The challenges leaders face are all critical but I would argue one of the most important involves the talent your organization attracts and retains. While there are multiple workforce trends facing leaders as we approach 2020, here are three key areas to ensure you have the talent necessary to compete.
Capabilities of Contractors
The Baby Boomers have officially been overtaken. As of 2015, Pew Research has indicated Millennials (those age 18-34) are now the largest living population. As such, it pays to know that these current and future employees don't intend to stick around too long. In fact 67% of those surveyed and highlighted in this Forbes article indicate they want to start their own business eventually.
As such, the future talent model will be a mix of traditional employees who value longer-term employment, those who come in and contribute for a couple of years and then move on to the next challenge and a large influx of professional contractors.
Contractors as part of your workforce warrant a specific talent strategy. This talent is either looking to test drive your organization or add to their portfolio of client companies. Not only will you need to know how to find these gems, but you'll also need the right projects, communication and pay to motivate them to take on your challenges vs. your competitors.
By utilizing contractors you will reap the benefits of having professionals on call who can flex with the changing economy, business cycles or pressing organizational need.
Corporate social responsibility (CSR) reporting is not mandated across all companies, but those who are focused on it now will see benefits to their profitability and talent which will catch the eye of all stakeholders, including your future employees.
IBM is a leader in this arena with their Corporate Service Corps program. A primary goal of IBM and other's programs is to further business objectives via corporate citizenship all the while building future leaders. The global nature of IBM's initiative also instills an understanding of how to conduct business in foreign countries, how to work with virtual teams and the importance of cultural nuances to leading multi-national groups.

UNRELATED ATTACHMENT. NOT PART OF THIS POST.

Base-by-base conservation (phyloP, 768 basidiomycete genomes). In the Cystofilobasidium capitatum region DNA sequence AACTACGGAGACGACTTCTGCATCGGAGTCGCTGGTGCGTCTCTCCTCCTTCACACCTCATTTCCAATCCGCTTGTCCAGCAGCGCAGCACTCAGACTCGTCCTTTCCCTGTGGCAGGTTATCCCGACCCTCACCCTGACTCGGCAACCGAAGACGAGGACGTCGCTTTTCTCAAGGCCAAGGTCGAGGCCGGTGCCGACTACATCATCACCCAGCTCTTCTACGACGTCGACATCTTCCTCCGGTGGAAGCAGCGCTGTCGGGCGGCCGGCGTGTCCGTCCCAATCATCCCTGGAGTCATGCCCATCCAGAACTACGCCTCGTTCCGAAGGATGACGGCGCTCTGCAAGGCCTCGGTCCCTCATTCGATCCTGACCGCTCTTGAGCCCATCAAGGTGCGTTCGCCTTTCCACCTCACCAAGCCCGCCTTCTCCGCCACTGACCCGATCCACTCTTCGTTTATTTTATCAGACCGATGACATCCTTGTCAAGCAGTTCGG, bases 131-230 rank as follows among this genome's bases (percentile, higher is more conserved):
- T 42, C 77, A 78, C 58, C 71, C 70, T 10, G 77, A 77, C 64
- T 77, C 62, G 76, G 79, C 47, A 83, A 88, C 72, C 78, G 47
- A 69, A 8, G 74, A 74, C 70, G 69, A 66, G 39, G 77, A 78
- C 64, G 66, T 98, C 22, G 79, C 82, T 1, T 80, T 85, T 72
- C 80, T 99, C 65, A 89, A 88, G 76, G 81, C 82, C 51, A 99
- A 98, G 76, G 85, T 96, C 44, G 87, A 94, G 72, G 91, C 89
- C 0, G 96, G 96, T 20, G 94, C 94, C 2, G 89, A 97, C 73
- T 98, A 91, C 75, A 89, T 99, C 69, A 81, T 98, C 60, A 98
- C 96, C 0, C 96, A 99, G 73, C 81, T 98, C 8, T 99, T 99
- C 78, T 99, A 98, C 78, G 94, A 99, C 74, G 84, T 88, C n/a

In the coming years we will hear more about the "triple bottom line" or "people, planet and profits". Your reputation across all of these categories will come into play as your future talent looks at their options.
Building a brand that the future workforce will embrace and trust is a combination of social responsibility outlined above, your culture and reputation.
Having a cohesive and comprehensive employment brand is critical now; and the only thing worse than a horrible brand is no brand. As you craft your brand, remember it has to be authentic and represent your culture. Nothing will kill you quicker than to spout all that is great about your organization only to have people get in and figure out it was all fluff.
The external brand and internal reality have to match.
Once you have your brand you must protect its reputation which involves listening and acting. MasterCard embodies this via their program called Conversation Suite. As described on their website it is:
"a dynamic, global insights and engagement engine that shifted the company from monitoring social and traditional media to applying purposeful listening to inform business decisions and foster more impactful communications."
Staying abreast of trends and deciphering which ones are most crucial for you organization should be top of mind for today's leaders.
To prepare for your future workforce you must begin molding it today.
Utilizing flexible workers, amping up your focus on corporate social responsibility and building or protecting your employment brand are three important elements to take action on now.